Glacial Acrylic Acid Monomer (GAA) is an unsaturated carboxylic acid co-monomer used as a building block to produced acid functional and crosslinked acrylic copolymers and polyacrylic acids. GAA readily copolymerizes with acrylic and methacrylic esters, ethylene, vinyl acetate, styrene, butadiene, acrylonitrile, maleic esters, vinyl chloride and vinylidene chloride. Copolymers which contain GAA can be solubilized or exhibit improved dispersions in water; the carboxylic acid moiety can be used for coupling or crosslinking reactions, and improved adhesion. GAA copolymers are used in the form of their free acid, ammonium salts or alkali salts. These polymeric uses for GAA account for approximately 45 % of the consumption of acrylic acid monomer (the manufacture of acrylate esters is the other major use).GAA has the chemical structure shown below.
Glacial acrylic acid does not contain water and freezes at 13°C (55°F).
Gantrade sells inhibited Glacial Acrylic Acid in 200 Kg. drums and in tank trucks, with the following specifications:
Appearance at 25 °C: Clear, colorless liquid
Purity by GC, % > 99.0
Color, APHA < 10
Moisture weight % by K.F. < 0.20
ppm MEHQ 180 – 220
Homopolymers of acrylic acid and copolymers which contain a preponderance of acrylic acid are frequently soluble in water. Glacial Acrylic Acid offers significant advantages as a co-monomer in a wide range of acrylic and vinyl acrylic polymer-based finishes, coatings, adhesives, sealants, finishes, inks, flocculants, thickeners, dispersing agent, lubricants, saturants and plastics. Other copolymer uses of GAA, especially with acrylamide co-monomer, include oil-field drilling fluids, fracking systems, mining processing chemicals, detergent builders, water treatment chemicals and superabsorbent materials (SAPs).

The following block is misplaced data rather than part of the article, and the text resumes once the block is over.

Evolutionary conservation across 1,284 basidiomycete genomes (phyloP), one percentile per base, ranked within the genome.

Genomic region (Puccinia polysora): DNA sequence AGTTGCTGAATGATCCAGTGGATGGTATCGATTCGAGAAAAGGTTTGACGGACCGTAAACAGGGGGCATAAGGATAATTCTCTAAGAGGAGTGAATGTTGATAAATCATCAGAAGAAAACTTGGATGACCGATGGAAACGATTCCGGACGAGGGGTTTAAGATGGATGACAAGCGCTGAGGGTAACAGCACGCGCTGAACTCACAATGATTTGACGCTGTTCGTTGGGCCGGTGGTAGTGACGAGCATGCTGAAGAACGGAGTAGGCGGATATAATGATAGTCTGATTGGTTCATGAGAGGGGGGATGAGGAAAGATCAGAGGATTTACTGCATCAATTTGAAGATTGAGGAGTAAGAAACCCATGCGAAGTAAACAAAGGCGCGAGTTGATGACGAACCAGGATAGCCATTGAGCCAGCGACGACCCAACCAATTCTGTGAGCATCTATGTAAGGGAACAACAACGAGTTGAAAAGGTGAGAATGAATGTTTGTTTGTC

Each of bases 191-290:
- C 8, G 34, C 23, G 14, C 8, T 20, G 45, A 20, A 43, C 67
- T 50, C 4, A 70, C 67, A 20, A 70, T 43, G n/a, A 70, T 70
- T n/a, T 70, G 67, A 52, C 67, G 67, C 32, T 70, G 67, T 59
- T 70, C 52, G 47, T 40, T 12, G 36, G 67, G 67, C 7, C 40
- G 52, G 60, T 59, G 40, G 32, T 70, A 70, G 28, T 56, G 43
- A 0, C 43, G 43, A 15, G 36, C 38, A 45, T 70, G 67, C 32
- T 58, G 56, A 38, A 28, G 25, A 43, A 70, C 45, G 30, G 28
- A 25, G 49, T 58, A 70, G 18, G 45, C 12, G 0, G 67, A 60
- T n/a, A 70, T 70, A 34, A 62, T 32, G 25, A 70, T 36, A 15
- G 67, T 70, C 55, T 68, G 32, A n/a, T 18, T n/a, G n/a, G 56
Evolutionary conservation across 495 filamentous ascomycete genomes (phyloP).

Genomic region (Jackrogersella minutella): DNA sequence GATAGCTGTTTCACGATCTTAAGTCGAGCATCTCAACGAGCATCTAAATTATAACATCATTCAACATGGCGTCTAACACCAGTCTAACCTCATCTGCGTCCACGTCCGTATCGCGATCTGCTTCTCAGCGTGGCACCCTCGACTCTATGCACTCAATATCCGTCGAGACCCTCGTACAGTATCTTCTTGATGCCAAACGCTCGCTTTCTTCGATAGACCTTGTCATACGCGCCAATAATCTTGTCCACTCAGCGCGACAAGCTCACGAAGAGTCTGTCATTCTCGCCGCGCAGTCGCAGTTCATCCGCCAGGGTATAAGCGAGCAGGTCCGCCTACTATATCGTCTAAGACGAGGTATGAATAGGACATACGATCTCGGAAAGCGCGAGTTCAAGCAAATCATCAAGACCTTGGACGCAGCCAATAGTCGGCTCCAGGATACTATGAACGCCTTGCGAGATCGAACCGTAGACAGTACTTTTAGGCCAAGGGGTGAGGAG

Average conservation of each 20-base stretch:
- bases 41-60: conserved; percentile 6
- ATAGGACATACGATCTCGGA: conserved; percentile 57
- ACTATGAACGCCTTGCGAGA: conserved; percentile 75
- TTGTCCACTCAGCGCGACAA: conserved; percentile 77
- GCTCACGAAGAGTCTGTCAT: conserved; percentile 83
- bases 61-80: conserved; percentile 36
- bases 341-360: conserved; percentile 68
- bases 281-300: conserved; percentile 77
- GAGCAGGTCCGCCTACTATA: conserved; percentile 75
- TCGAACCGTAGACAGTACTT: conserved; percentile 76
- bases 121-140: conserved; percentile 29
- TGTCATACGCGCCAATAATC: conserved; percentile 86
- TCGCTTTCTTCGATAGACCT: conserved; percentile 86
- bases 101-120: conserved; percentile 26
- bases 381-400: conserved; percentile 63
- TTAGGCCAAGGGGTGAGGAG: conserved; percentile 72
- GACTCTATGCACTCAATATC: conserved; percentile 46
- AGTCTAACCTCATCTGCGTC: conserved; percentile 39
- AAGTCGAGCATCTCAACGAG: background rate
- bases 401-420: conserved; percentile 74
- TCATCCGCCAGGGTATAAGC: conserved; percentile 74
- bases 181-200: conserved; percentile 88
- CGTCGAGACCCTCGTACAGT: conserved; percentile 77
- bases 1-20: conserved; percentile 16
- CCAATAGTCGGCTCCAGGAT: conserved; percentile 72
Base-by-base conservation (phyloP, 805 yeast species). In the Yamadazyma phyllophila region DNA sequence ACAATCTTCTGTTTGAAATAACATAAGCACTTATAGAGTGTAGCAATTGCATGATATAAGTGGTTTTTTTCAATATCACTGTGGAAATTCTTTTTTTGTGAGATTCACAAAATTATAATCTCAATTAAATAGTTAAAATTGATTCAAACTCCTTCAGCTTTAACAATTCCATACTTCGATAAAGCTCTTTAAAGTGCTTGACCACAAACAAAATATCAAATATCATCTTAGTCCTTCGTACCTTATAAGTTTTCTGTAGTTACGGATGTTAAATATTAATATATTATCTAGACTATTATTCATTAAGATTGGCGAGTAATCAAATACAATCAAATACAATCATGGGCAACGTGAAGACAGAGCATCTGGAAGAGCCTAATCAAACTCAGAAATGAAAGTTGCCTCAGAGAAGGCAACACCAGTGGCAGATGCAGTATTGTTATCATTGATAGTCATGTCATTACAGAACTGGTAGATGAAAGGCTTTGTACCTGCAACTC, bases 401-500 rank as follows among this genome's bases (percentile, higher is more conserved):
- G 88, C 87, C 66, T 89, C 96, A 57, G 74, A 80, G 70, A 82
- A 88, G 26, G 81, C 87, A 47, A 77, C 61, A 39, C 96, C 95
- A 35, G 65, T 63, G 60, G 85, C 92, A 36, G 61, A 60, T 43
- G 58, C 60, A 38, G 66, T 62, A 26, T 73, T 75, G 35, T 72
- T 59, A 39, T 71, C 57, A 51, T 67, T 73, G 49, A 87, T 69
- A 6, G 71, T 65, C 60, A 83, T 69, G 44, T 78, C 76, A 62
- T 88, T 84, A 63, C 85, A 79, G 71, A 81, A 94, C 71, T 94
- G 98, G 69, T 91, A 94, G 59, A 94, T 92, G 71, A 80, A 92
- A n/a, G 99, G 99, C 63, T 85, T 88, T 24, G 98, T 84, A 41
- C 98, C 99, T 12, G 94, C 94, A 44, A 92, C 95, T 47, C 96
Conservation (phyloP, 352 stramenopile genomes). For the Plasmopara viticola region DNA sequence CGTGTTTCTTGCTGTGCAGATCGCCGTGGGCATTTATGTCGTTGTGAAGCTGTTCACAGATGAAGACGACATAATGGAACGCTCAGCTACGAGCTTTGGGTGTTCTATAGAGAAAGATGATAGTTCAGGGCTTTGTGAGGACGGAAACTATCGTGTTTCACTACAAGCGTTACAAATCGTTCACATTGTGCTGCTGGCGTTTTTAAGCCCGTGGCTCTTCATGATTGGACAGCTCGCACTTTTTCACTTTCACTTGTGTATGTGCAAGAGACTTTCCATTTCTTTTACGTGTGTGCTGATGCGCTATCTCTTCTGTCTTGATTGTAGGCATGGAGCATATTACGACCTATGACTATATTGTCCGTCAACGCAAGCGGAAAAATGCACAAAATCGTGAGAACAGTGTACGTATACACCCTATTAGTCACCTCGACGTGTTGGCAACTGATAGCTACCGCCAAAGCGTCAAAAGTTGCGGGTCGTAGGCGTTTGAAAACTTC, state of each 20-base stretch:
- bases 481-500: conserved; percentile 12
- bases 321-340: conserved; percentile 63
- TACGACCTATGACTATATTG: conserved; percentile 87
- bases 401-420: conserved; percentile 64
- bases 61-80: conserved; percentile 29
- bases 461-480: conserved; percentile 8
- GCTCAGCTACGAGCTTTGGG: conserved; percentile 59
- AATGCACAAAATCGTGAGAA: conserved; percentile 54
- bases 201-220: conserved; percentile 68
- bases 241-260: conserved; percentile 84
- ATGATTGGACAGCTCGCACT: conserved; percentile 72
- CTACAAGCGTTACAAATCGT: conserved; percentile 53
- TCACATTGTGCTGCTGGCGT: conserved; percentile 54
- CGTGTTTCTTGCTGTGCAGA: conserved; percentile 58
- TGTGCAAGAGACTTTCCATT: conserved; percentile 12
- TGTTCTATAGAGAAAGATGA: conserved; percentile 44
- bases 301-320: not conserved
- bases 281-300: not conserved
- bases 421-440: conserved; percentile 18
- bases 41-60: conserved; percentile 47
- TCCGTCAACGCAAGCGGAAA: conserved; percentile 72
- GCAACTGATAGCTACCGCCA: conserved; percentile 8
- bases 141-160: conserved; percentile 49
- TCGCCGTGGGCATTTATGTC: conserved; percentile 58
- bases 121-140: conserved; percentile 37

Acrylic co-polymer emulsions and dispersions produced using GAA to introduce a number of attributes as delineated below:
Benefits of the GAA Functionaility:
- Improved adhesion to polar surfaces & fillers – increasing the GAA contnt will increase adhesive properties
- Toughness & tensile properties through hydrogen bonding
Co-monomers for acrylic polymer emulsions include butyl acrylate (BA), 2-ethylhexyl acrylate (2-EHA), methyl and ethyl acrylate (MA & EA) and methyl methacrylate (MMA).. By selecting the appropriate Tg’s of the monomer building-blocks, polymers with specific attributes for a wide variety of end-use applications can be built.
An increase in durability, moisture and chemical resistance can be attained by crosslinking all or a portion of the available carboxylic acid moieties in GAA co-polymers. A delineation of crosslinking agents for the carboxylic acid moiety is provided below. Melamine-formaldehyde resins are particularly effective in crosslinking.
- Melamine formaldehyde crosslinking agents
- Urea formaldehyde crosslinking agents
- Phenol formaldehyde resins
- Epoxy resins
- Multi-valent ionic metal complexes like zinc, aluminum and zirconium
Organofunctional silanes can be used to modify GAA copolymers to enhance adhesion to surfaces like glass, glass fibers, metals, silica and other mineral fillers, and concrete. Silane modified acrylic copolymers also improves the compatibility and dispersability of fillers in a polymer matrix.
The most common organofunctional silanes used to modify GAA copolymers are the aminosilanes like 3-(aminopropyl)triethoxysilane (A-1100 silane) and glycidyl silanes such as 3-(glycidoxypropyl)trimethoxysilane (A-187 silane). Addition levels are about 0.2-0.5% based on the copolymer. The silane adhesion promoter acts as a strong molecular bridge between chemically different materials. The performance benefits of silanes are delineated below.
Silanes adhison promoter benefits:
- Improved adhesion, wet and dry
- Increased moisture and solvent resistance
- Improved wetting of fillers and surfaces; improved filler dispersion
- Improved mechanical properties;
Gantrade offers Glacial Acrylic Acid in stainless steel drums with a net weight of 450 lbs. and in Tank Trucks.